Segregation had black Dallas confined to the south side of town; many patrons lived within walking distance, and few were farther away than a short drive, bus trip, or taxi ride. The afternoon soon assumed a central role in the life of the community. "People dressed up," says Boykin, who joined the band shortly before they started playing at the Woodman. "It was a big party and a fashion show, too, because people were dressed up, to the nines. It was right after church. It was very festive, like a dress-up picnic indoors."
For whites back then, jazz was the domain of the hep; for the black community, things weren't quite so rarefied. "Most of the music black people were listening to then was blues-oriented," Boykin explains. "But jazz is much more blues-derived--and the styles more akin--than most people think. People were in much closer contact with the jazz being played than the young people of today would be. Jazz and pop music are so far apart today--just look at rap--but back then the line was not so distinct. Take Dinah Washington, who today is considered a great jazz singer. Back then, she was on the radio every day, along with people like Gene Ammons and Jimmy Smith. So jazz was not so far above the heads of the people coming into the hall.
"You see, back then the musical groove was a swing groove," Boykin says. "The blues shuffles or even the twist, B.B. King, and Chuck Berry--all that music was 4/4 [time signature] based, so even if people didn't really understand the music, they could relate to the beat; they could still party, still shake their booties and snap their fingers." Even the deconstructions of hard bop had a place. "Worm [Halton] was the John Coltrane of Dallas," Burke remembers. "He was all over the place, doing all kinds of stuff--blurrabiddabiddabapapap--and some people would be going, 'What in the hell is he playing?'"
An entire generation of musical talent was being raised. "One of the most interesting points about the whole thing was that most of us up there on that bandstand were less than 20 years old, really the young lions of that day," Boykin says. Boykin and Johnson were but 17 and 18 respectively; James Clay, a grizzled vet at 22. "Clay had been to L.A. and made a couple of albums," Boykin continues. "His playing had advanced past ours, and he was pretty well thought of nationally. He came home when his grandmother got sick and just stayed; Willie T. Albert was the bandleader, but without a doubt Clay was our inspirational leader and the person we all learned from."
More experienced musicians were constantly sitting in, teaching and sharing what they knew. When Fathead Newman took a break from Ray Charles' band, Sunday afternoons frequently found him at the Woodman. The great Billy Harper--legendary tenor man and the actual author of Count Basie's "One O'Clock Jump"--was often there. Ben Martin and Dewey Redman might drive over from Fort Worth, or Austin's Fred Smith come up. Ronald Shannon Jackson sat in; his nickname, according to Boykin, was "Roundhouse." It was a scene positively crawling with creativity and growth.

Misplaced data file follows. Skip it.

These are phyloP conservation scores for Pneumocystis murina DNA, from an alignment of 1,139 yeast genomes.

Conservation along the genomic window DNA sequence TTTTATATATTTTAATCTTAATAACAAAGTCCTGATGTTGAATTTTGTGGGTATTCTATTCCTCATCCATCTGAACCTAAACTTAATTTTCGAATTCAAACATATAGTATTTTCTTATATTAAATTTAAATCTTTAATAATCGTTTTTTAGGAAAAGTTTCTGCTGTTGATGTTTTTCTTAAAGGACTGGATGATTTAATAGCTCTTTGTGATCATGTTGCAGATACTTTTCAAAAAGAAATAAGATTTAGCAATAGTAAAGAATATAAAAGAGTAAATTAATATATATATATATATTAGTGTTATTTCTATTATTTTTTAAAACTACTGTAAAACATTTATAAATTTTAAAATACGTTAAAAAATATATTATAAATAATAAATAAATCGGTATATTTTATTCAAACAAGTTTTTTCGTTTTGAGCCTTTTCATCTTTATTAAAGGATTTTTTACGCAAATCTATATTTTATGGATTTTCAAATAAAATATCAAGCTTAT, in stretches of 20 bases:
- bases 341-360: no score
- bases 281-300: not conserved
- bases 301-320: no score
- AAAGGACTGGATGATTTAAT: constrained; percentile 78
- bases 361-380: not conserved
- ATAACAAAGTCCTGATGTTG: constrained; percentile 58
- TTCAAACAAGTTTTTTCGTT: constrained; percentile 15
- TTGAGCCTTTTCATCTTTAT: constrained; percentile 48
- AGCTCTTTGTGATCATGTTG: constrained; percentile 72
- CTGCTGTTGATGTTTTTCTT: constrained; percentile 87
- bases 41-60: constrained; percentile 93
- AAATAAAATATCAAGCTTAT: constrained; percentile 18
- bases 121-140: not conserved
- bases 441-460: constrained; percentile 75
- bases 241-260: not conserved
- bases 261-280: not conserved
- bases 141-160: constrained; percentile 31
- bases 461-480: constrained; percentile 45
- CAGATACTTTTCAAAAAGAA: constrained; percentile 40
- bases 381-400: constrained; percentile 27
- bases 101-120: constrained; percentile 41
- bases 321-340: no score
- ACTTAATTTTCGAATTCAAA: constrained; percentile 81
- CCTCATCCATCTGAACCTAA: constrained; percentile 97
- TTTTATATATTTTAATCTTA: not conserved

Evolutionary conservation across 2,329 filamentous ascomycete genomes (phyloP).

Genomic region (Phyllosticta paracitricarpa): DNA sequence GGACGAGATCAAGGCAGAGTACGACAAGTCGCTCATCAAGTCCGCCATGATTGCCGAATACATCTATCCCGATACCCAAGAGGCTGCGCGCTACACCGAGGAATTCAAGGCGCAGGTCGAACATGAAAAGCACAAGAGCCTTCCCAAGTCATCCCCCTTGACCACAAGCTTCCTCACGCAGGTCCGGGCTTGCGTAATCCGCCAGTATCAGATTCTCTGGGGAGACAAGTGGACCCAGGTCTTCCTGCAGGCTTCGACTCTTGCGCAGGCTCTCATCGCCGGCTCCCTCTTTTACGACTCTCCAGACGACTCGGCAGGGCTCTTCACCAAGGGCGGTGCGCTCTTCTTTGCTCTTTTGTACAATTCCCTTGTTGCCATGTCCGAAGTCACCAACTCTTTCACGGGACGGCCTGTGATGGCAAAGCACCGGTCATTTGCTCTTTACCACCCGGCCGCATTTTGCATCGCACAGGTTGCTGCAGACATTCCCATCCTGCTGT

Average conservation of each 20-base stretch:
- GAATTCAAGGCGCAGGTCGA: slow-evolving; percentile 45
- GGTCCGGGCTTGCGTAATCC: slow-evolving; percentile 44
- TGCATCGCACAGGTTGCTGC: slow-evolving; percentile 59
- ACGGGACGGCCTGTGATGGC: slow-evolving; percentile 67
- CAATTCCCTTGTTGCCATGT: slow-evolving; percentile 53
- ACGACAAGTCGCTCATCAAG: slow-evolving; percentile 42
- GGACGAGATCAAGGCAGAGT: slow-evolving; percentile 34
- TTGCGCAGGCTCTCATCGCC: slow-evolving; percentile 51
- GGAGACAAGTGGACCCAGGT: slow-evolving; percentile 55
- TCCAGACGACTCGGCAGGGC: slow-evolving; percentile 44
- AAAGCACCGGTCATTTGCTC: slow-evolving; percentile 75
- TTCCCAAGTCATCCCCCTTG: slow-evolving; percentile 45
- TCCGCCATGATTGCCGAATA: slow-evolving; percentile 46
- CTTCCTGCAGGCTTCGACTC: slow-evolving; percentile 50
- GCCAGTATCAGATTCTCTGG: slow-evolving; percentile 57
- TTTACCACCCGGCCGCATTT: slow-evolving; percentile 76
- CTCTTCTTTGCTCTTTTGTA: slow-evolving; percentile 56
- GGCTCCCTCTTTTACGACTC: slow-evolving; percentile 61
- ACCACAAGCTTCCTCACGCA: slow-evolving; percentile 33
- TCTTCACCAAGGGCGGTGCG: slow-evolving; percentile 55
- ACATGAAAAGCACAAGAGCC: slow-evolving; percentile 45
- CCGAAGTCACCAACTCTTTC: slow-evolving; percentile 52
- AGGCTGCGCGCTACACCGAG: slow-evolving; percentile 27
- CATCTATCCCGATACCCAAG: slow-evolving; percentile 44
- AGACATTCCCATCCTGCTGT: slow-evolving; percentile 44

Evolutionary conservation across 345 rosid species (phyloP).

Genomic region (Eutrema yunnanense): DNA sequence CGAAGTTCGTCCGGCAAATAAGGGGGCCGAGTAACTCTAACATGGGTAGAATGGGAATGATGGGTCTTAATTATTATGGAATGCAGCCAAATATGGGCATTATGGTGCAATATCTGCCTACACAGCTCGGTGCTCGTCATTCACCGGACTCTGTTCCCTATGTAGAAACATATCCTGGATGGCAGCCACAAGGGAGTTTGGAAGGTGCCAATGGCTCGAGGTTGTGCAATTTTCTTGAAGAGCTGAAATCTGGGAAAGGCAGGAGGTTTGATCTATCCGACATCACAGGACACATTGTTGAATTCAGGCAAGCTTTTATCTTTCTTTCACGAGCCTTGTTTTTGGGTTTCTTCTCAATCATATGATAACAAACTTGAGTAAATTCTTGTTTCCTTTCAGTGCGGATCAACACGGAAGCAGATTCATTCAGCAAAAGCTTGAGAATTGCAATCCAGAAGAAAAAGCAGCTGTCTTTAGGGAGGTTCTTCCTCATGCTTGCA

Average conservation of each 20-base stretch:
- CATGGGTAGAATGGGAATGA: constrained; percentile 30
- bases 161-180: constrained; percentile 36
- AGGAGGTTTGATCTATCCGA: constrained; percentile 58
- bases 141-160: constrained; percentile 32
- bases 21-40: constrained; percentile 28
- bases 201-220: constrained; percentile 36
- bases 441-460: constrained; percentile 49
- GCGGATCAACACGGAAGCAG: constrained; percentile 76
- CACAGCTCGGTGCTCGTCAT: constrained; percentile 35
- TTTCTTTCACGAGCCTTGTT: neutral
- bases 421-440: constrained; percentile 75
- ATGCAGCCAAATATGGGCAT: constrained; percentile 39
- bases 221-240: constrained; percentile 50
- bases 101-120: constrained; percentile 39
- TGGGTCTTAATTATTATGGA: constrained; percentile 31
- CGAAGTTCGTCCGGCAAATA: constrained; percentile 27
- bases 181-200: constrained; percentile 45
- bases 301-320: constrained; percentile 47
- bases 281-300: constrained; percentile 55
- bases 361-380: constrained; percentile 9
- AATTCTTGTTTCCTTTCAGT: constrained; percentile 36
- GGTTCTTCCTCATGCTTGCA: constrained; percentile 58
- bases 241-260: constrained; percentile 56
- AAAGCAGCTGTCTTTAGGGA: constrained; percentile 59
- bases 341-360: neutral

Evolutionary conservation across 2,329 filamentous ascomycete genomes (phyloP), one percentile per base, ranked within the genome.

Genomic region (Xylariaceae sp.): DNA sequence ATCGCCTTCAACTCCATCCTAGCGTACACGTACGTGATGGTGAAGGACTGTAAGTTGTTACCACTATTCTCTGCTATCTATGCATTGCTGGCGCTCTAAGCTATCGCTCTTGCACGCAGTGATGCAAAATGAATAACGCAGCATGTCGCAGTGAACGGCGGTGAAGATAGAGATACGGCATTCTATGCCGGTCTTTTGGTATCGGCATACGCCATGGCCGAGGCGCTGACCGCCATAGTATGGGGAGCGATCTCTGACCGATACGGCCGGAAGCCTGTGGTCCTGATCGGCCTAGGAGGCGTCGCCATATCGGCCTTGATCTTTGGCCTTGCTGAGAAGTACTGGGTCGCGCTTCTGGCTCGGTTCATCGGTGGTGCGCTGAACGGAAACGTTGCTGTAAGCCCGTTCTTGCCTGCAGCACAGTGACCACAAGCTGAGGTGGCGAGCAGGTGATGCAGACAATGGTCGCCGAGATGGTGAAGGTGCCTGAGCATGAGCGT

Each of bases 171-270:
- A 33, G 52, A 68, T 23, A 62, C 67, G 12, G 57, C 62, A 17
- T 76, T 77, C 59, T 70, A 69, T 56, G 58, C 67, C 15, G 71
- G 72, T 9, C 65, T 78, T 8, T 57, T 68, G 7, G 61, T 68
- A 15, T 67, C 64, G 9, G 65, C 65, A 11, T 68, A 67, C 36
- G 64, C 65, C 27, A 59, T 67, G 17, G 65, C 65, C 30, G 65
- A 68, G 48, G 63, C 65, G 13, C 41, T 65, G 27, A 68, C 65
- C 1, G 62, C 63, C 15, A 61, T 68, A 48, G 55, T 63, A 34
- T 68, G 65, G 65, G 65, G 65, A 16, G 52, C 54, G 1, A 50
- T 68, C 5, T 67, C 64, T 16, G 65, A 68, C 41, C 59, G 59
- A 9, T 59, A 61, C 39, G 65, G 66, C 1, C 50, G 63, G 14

"James Clay could play flute, so three other members learned," Boykin remembers. "All of these guys could read music and play by ear with equal facility, and several of us--myself, Claude, Red King, and Henderson Jordan--became first-class arrangers, also. During the week we'd break up into two or three groups--I had my trio, Clay his quartet--but on Sundays we'd all come together as the Red Tops; it was our workshop, our lab band."
As word of the creative heat being generated grew, other musicians began to check out the scene, and the lines of influence and interconnection spread. White kids from Denton (home to what was then North Texas State University--now the University of North Texas--and its famous jazz program) such as Donnie Gililland and Jack Petersen started showing up to play within a year, and white faces began popping up in the audience. Dude Kahn--another paleface--often played the trap set against A.D. Washington or Thomas McGee's congas. The influences worked both ways: Kids from Denton encouraged the neighborhood musicians to attend NTSU. Yet even in Dallas--one of the most segregated of the major American cities--there was little or no tension between the races. In fact, there was little or no tension, period. "I don't recall a single fight," Boykin says after a memory-scanning silence, a point on which Burke concurs.
"We had white, we had black, we had every kind of musician there, from all across Texas," he says. "Everybody got along fine. It was just a wonderful time and an education for everybody."
"It was a whole new world. I don't want to get maudlin about it," says Gililland, who went on to play with local mainstay Joe Johnson, "but it was always friendly faces, people happy to see me. It seems to me a time of great hospitality and innocence; there were times when I was the only white face around for miles, but I never felt like it. I could walk up and down Oakland with my guitar. My fondest memories are of going over and they'd get me on the bandstand with Clarence "Nappy Chin" Evans [so named because of his goatee]--I was 17, 18 years old--and we'd trade off parts; they called it 'cuttin' head.' I was totally flattered. I don't know if I held my own or not--probably not--but they were very protective of me and generous with their musical knowledge."